Above: Shots from the fierce Chapter Ten lion fight.
Though Koontz doubles Herman Brix in both the lion sequences, Brix does his own stuntwork in the serial’s other action scenes–impressively demonstrating his Olympic-level athletic skills as he swings through trees, dives from heights, or swims rushing rivers; his swing through the ship’s rigging in Chapter One and his spectacular vine-swing and drop into the river in Chapter Four are especially outstanding (the latter sequence is obviously a succession of individual stunts edited together to create a single piece of action, but no less admirable for that). Brix is equally impressive in his many fight scenes–particularly when he’s bodily lifting his opponents and violently tossing them through the air; said opponents deserve credit too, since they also are obviously undoubled by stuntmen.
Above: Herman Brix as Tarzan leaps from a tree to a vine (top left), swings through a river gorge on the vine (top right), flips and drops from the vine (bottom left), and plunges into the river (bottom right) as he pursues Raglan in Chapter Four.
The fight scenes themselves tend to be rather haphazardly shot and staged–particularly the several sequences in which Tarzan combats huge swarms of hostile natives–although this lack of polish does give a ferocious and realistically rugged appearance to the serial’s many hand-to-hand combats. The wild Chapter Two melee in the lost city–during which Tarzan furiously battles natives with club and fist, jumps from a ruined wall to attack Raglan and his men, and subjects Raglan to one of the aforementioned violent tosses–is one of the serial’s lengthiest and most entertaining action scenes (and was wisely used as the grand finale to the New Adventures of Tarzan feature); other highlights include the hotel-room fight in Chapter Four, the fight in the jungle in Chapter Eight (during which Brix nimbly clambers in and out of trees), the Chapter Ten fight in the dockyard, and the brief but nicely-shot shipboard fight in Chapter Eleven.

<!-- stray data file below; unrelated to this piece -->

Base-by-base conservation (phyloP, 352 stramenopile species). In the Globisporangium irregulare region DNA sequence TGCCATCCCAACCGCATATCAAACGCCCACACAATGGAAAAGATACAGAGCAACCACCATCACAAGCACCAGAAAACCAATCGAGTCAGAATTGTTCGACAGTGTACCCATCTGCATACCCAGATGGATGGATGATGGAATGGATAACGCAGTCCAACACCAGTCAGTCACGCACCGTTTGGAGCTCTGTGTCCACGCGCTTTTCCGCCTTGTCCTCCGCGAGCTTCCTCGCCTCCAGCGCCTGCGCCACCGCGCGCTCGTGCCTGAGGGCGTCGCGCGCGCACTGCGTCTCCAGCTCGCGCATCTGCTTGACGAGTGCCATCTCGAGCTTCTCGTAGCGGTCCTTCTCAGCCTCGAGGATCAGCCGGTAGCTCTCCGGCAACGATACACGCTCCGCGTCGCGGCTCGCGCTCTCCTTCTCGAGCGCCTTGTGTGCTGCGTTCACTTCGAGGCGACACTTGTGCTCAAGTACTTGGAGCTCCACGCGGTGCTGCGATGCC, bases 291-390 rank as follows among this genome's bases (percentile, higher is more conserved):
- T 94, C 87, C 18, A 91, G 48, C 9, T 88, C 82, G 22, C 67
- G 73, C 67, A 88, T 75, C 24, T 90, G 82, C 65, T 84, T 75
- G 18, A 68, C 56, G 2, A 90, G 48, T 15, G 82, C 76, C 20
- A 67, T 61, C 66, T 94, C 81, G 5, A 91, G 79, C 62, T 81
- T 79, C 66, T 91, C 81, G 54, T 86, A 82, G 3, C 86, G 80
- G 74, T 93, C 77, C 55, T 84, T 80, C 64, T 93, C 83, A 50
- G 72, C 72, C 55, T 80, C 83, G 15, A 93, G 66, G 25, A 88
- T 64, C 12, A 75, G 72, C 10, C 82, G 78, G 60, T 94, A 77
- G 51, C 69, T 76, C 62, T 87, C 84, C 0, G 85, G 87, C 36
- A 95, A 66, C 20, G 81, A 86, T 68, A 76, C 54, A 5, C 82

Above left: Herman Brix makes a flying leap onto a henchman during the Chapter Four hotel fight. Above right: Brix prepares to toss a native foe during a clash in the lost city in Chapter Nine.
The two lion fights described above are easily the serial’s best animal-related action scenes, although Tarzan’s watery race with a pursuing alligator in Chapter One and the later Chapter One scene in which Alice Martling (Dale Walsh) dangles over a pit of “jaguars” (leopards) are both memorable–and convincing; Herman Brix actually shared the water with the gator in the former sequence (it narrowly misses biting him in the leg, on-camera), while skillful editing and photography makes it seem as if the leopards in the pit scene really are leaping within inches of Walsh. Tarzan’s subsequent fight with the pit leopards is less effective, due to the fact that the cats turn into obvious taxidermists’ specimens when they start wrestling with the hero; the same is true of the Chapter Two fight between Tarzan and a black jaguar and Tarzan’s Chapter Five fight with a puma. However, at least these lesser animal-fight scenes are aided by a furious tempo; Herman Brix grapples so vigorously with the ersatz cats that their battles take on an entertaining degree of energy, while the editors cut the fights rapidly enough to significantly conceal the phoniness of the stuffed animals.
Above left: Tarzan swims for shore with a gator close behind. Above right: Dale Walsh’s hair dangles at the top of the frame while one of the “jaguars” at the bottom of the pit leaps frighteningly at her.
Though they’re often weakened by insufficient editing (and, sometimes, by cheat resolutions), there are many solid chapter endings in New Adventures–among them Chapter One’s double cliffhanger (Tarzan apparently stabbed by a Mayan priestess as the Martling expedition members are seemingly shoved into an alligator pit), the more mundane but nicely-shot fall from a balcony at the end of Chapter Four, the Chapter Six deadfall cliffhanger, the Chapter Seven plunge over a waterfall, the Chapter Nine cliffhanger in which a chained lion breaks free to attack a helpless Tarzan, and the Chapter Ten cliffhanger in which the camera dramatically zooms in on a gun as Raglan fires the weapon at Tarzan. The tunnel explosion that concludes Chapter Two is good when it finally arrives, but is preceded by a severely overlong buildup segment; Tarzan’s imperilment by a snare at the end of Chapter Three, on the other hand, is given no buildup at all and comes off as far too abrupt–although the hut fire that accompanies it (and turns Chapter Three’s ending into a double cliffhanger) is effectively handled.
Above left: Tarzan plunges from a balcony at the end of Chapter Four. Above right: The camera zooms menacingly in on Raglan’s leveled gun at the end of Chapter Ten.